There had been a time, he continued, when the Jews had been receiving help from abroad. That time had gone. In many official quarters they were still saying that the Jews were receiving dollars from abroad. That is no longer true, Deputy Rosmarin said. This source of income has long since been stopped. The flow of American dollars is at an end. Help must now come from inside the country. We demand work for the Jewish population, but we are always encountering obstructions on every side.

We demand radical changes in the taxation system, Deputy Rosmarin went on. I am convinced, he said, that if we reduce taxation we shall have a revival of economic life, and the revenue of the State will rise. We demand also an amnesty for arrears of taxation, he said. In any case, there is no chance of the State ever being able to collect these arrears, and the only effect they have is to paralyse all initiative by the knowledge that they are there, suspended over the heads of the people, like the sword of Damocles.

Years ago, Deputy Rosmarin reminded the Seym, the Jewish Deputies warned this House that the budget was too heavy for the population to bear and urged that it should be cut. At that time, our warning was scoffed at, and we were even accused in some quarters of being traitors to the State. But now everybody has come to realise that we were right.

We have repeatedly drawn attention, he went on, to the discrimination which is exercised against Jewish citizens in the matter of employment in State and municipal enterprises.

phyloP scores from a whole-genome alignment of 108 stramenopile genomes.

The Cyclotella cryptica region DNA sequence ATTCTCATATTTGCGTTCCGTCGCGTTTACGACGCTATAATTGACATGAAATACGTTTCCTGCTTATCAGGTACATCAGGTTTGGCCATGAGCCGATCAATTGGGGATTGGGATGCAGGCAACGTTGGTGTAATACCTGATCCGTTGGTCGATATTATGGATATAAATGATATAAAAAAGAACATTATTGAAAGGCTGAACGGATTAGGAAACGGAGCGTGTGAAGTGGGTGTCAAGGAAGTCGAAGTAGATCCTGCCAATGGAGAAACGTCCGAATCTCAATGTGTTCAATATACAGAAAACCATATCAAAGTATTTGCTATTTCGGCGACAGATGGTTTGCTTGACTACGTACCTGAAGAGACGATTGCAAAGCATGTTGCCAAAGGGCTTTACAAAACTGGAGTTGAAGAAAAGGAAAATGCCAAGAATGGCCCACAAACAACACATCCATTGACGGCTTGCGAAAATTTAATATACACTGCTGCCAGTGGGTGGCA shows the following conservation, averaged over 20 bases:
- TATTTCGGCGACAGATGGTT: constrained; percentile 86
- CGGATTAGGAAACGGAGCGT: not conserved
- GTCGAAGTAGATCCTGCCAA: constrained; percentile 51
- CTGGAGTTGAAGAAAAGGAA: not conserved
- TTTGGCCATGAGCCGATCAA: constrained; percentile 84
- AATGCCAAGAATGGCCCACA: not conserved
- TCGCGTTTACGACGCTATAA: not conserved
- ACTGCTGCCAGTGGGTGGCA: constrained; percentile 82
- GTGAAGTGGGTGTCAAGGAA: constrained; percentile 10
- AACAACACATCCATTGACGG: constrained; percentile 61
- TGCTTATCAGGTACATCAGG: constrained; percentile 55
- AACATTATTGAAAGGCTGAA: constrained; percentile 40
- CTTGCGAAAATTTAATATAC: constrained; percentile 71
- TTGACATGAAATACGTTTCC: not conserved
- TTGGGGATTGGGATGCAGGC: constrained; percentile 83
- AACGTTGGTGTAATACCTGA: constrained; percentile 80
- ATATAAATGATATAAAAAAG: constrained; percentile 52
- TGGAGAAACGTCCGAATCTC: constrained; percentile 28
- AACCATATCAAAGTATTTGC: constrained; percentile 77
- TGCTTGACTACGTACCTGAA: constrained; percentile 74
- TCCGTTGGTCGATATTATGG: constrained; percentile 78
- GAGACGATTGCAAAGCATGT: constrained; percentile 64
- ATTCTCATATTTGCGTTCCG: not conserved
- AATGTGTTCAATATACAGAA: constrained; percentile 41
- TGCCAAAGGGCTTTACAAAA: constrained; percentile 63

In the course of the debate last year on the budget, the Minister of Posts, in replying to our question why Jews were not being employed as Post Office employees, said that one Jew had been engaged in the Post Office service in a small township in Eastern Galicia. This was a fact. A few days ago I received a letter from this Jewish Post Office employee, Deputy Rosmarin proceeded, and he tells me that he has been dismissed. No reason is given for his dismissal. He is a man who has a family of seven to support. He was receiving a salary of 120 zlotys a month. He has all necessary qualifications, and he has been working in his position for five months, during which time he has given complete satisfaction. And now he is dismissed without any reason being given for this action.

Deputy Rosmarin also complained that the Government was not subsidising the Jewish school system. The Government schools are practically closed to Jewish children, he said. It is almost impossible for a Jewish child to get admission into the Government schools, and the Jewish schools have none of the rights accorded by the State. We have a Hebrew and a Yiddish school system, he said. We have a score of secondary schools. We have several teachers’ seminaries and a couple of hundred elementary schools. The Jewish Nationalists and the Jewish Communists are waging a war in these schools for the soul of the Jewish children, and the Government, which could do a great deal to help the sane and stable elements of the Jewish population, is standing by without lending a hand.